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Keyword: invasive species

Management opportunities and research priorities for Great Plains grasslands

Publications Posted on: September 26, 2019
The Great Plains Grassland Summit: Challenges and Opportunities from North to South was held April 10-11, 2018 in Denver, Colorado to provide syntheses of information about key grassland topics of interest in the Great Plains; networking and learning channels for managers, researchers, and stakeholders; and working sessions for sharing ideas about challenges and future research and management opportunities.

Does burn severity affect plant community diversity and composition in mixed conifer forests of the United States Intermountain West one decade post fire?

Publications Posted on: September 14, 2019
Background: Wildfire is an important ecological process in mixed conifer forests of the Intermountain West region of the USA. However, researchers and managers are concerned because climate warming has led to increased fire activity in recent decades.

Field demonstration of a semiochemical treatment that enhances Diorhabda carinulata biological control of Tamarix spp.

Publications Posted on: September 13, 2019
The northern tamarisk beetle Diorhabda carinulata (Desbrochers) was approved for release in the United States for classical biological control of a complex of invasive saltcedar species and their hybrids (Tamarix spp.). An aggregation pheromone used by D. carinulata to locate conspecifics is fundamental to colonization and reproductive success.

Where the desert meets the river: Investigating southwestern riparian ecosystems

Science Spotlights Posted on: August 23, 2019
Rivers and streams of the American Southwest have been heavily altered by human activity, resulting in significant changes to disturbance regimes. Riparian vegetation in aridland floodplain systems is critically important as foraging, migrating, and breeding habitat to birds and other animal species. To conserve riparian ecosystems and organisms, understanding how plants and animals are affected by disturbance processes and multiple stressors is critical.

Back from the brink: Framework to sustain resilience to species at risk

Science Spotlights Posted on: August 14, 2019
The Regeneration for Resilience (R4R) framework provides a decision structure to prioritize limited resources and utilize seedling planting and natural regeneration management to offer the best likelihood of success in positioning stands and landscapes to support resilience self-sustaining tree populations that are threatened by invasive pests. Effective management of forest regeneration dynamics can increase forest resilience and adaptive capacity to mitigate impacts of invasive species.

Using our understanding of resilience to disturbance and resistance to invasive annual grasses to target management actions in the sagebrush biome

Projects Posted on: July 30, 2019
The concepts of ecological resilience and resistance to invasive annual grasses have been used to develop an understanding of sagebrush ecosystem response to disturbances like wildfire and management actions to reduce fuels and restore native ecosystems. A multi-scale framework that uses these concepts to prioritize areas for conservation and restoration at landscape scales and to determine effective management strategies at local scales has been developed by Chambers and her colleagues. Regional SageSTEP (Sagebrush Treatment Evaluation Project) data coupled with west-wide AIM (Assessment, Inventory and Monitoring) data provide a unique opportunity to refine the predictors of resilience and resistance and extend the existing multi-scale framework effort.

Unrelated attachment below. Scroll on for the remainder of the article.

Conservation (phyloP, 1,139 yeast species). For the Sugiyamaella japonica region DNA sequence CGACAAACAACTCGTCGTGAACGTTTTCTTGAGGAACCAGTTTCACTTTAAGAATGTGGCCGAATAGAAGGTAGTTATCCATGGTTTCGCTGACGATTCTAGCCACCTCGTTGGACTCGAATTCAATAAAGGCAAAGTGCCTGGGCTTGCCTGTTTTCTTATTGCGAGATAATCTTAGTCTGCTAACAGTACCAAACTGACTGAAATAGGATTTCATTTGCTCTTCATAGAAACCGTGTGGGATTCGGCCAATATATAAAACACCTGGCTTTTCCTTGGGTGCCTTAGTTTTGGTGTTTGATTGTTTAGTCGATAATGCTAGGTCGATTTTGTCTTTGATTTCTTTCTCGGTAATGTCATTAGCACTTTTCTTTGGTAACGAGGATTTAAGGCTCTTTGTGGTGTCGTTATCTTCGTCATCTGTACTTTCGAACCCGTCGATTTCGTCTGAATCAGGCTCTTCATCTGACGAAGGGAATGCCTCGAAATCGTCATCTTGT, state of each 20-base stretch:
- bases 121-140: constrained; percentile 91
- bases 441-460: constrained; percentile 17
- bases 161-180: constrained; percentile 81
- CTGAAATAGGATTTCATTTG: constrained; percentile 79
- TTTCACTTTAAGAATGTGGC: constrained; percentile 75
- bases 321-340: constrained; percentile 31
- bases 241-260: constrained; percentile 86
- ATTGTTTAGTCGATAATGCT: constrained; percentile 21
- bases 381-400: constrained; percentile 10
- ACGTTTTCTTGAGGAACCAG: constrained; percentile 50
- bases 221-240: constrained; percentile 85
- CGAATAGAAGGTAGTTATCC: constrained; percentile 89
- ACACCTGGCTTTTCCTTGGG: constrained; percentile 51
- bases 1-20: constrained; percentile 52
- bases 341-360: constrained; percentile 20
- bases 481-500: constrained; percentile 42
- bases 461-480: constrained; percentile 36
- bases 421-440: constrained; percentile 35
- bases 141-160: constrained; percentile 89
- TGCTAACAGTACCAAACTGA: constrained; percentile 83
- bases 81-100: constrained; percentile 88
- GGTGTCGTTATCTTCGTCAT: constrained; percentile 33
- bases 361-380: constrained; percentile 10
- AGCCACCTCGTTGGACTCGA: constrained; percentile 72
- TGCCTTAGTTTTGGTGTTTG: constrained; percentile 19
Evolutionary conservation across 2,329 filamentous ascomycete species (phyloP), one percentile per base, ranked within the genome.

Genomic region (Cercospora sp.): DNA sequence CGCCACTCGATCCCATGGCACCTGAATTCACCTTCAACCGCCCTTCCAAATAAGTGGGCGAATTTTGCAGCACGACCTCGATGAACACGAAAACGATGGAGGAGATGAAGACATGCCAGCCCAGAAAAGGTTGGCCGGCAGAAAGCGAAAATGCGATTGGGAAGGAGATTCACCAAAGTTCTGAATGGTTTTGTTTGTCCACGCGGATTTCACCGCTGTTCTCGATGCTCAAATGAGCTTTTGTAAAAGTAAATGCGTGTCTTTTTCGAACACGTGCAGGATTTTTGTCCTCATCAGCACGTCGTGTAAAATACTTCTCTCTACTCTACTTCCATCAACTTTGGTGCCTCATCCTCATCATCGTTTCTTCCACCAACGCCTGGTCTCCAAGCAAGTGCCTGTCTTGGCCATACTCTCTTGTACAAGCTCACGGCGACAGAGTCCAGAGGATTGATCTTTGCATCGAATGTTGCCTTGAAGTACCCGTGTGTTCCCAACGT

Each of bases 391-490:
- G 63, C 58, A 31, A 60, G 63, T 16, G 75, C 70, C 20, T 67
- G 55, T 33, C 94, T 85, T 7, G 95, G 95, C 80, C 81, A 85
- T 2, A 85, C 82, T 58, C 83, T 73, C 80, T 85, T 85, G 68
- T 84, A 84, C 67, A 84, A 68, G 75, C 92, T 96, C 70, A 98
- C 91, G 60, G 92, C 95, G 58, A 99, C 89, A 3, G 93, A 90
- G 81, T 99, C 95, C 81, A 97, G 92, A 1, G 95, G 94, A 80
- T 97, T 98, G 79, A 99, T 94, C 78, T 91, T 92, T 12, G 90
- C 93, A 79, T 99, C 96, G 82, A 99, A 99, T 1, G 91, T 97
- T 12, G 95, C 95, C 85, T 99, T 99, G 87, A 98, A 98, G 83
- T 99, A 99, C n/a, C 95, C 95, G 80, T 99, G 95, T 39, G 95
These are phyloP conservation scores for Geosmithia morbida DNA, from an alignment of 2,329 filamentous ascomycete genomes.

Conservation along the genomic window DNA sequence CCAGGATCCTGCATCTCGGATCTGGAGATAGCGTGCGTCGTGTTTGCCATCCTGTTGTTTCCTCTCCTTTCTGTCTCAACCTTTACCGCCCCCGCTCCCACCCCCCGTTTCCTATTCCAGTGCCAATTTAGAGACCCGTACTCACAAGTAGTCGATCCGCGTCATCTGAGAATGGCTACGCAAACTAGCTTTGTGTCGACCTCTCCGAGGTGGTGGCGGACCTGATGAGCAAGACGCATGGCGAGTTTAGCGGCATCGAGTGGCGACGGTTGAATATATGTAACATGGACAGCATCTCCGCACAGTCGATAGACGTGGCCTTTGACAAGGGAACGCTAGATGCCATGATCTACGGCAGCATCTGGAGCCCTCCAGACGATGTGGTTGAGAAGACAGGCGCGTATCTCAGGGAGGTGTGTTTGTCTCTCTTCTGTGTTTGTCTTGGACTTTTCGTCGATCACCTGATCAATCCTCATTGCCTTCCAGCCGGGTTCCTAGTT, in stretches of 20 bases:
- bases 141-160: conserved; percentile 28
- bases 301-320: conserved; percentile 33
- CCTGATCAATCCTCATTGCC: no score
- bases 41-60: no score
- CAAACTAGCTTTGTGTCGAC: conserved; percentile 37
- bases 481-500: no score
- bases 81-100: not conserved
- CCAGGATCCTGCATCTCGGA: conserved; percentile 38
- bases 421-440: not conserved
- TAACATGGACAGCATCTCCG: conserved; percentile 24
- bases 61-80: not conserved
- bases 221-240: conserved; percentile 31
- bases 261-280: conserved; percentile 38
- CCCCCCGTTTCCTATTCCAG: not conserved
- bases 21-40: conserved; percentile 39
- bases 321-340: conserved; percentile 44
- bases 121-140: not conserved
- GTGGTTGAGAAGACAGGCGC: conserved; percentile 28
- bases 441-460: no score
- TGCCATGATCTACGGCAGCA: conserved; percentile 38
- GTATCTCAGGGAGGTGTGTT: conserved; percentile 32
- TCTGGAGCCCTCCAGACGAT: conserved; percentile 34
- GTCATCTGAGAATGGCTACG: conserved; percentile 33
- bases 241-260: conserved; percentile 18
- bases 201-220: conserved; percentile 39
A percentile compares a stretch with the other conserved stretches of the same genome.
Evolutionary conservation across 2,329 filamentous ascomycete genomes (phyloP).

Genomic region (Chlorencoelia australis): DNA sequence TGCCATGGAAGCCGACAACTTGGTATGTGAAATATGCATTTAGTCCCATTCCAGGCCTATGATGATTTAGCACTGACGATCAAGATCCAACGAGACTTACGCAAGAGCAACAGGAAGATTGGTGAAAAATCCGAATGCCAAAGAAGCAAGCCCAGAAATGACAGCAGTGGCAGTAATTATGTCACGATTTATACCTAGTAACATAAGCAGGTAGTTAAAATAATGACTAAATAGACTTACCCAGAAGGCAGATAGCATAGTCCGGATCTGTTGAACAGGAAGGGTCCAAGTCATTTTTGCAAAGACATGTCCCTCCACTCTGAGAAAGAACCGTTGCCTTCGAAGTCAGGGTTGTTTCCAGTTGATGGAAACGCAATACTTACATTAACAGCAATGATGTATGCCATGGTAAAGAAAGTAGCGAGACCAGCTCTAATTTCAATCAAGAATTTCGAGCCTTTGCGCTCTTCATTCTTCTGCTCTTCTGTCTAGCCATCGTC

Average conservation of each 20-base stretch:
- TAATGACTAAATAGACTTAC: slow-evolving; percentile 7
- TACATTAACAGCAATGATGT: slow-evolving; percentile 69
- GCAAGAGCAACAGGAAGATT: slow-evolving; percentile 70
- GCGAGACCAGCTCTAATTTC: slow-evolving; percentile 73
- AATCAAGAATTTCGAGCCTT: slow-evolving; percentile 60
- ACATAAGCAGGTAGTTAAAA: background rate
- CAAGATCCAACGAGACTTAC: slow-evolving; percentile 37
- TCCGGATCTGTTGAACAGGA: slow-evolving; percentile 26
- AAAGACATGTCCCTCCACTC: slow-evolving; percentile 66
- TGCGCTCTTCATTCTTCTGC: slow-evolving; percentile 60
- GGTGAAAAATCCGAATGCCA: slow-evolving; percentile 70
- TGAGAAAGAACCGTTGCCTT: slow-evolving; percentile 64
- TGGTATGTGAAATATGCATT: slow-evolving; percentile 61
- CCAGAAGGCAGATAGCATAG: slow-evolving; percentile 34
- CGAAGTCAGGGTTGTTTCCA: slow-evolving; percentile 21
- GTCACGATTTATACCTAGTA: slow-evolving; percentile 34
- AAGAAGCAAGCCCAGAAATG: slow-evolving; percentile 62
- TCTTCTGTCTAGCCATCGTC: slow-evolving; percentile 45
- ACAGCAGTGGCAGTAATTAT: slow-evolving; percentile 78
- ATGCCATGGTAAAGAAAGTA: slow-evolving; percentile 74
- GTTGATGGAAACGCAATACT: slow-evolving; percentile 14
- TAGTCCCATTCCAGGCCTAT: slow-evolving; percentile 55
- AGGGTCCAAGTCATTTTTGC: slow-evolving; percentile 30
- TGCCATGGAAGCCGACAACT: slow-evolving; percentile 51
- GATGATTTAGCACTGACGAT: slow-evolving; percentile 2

Using environmental DNA sampling to monitor the invasion of nonnative Esox lucius (northern pike) in the Columbia River basin, USA

Publications Posted on: July 10, 2019
Aquatic invasive species are recognized as a global threat to conservation of native species and a cost to society. To develop effective suppression and monitoring programs for invasive species, fisheries managers require accurate, affordable, and efficient tools for invasive species detection. In the U.S.

Invasive Species Science Update (No. 11)

Publications Posted on: June 10, 2019
In this issue, we cover new research ranging from using chili powder to improve native plant restoration, searching for a link between exotic white pine blister rust and mountain pine beetle resistance in limber pine, identifying how melting arctic sea ice could open new pathways for invasive species introductions, and research into a relatively newly established biocontrol agent for rush skeletonweed.

Jumpstarting recovery of Wyoming big sagebrush and other native plants out on the range

Pages Posted on: December 07, 2018
Wyoming big sagebrush two years after being seeded in the Great Basin (photo courtesy of M.</body></html>

Fine-scale environmental DNA sampling reveals climate-mediated interactions between native and invasive trout species

Publications Posted on: November 29, 2018
It is widely recognized that biotic interactions may act as important mediators of species responses to climate change. However, collecting the abiotic and biotic covariates at the resolution and extent needed to reveal these interactions from species distribution models is often prohibitively expensive and labor-intensive.

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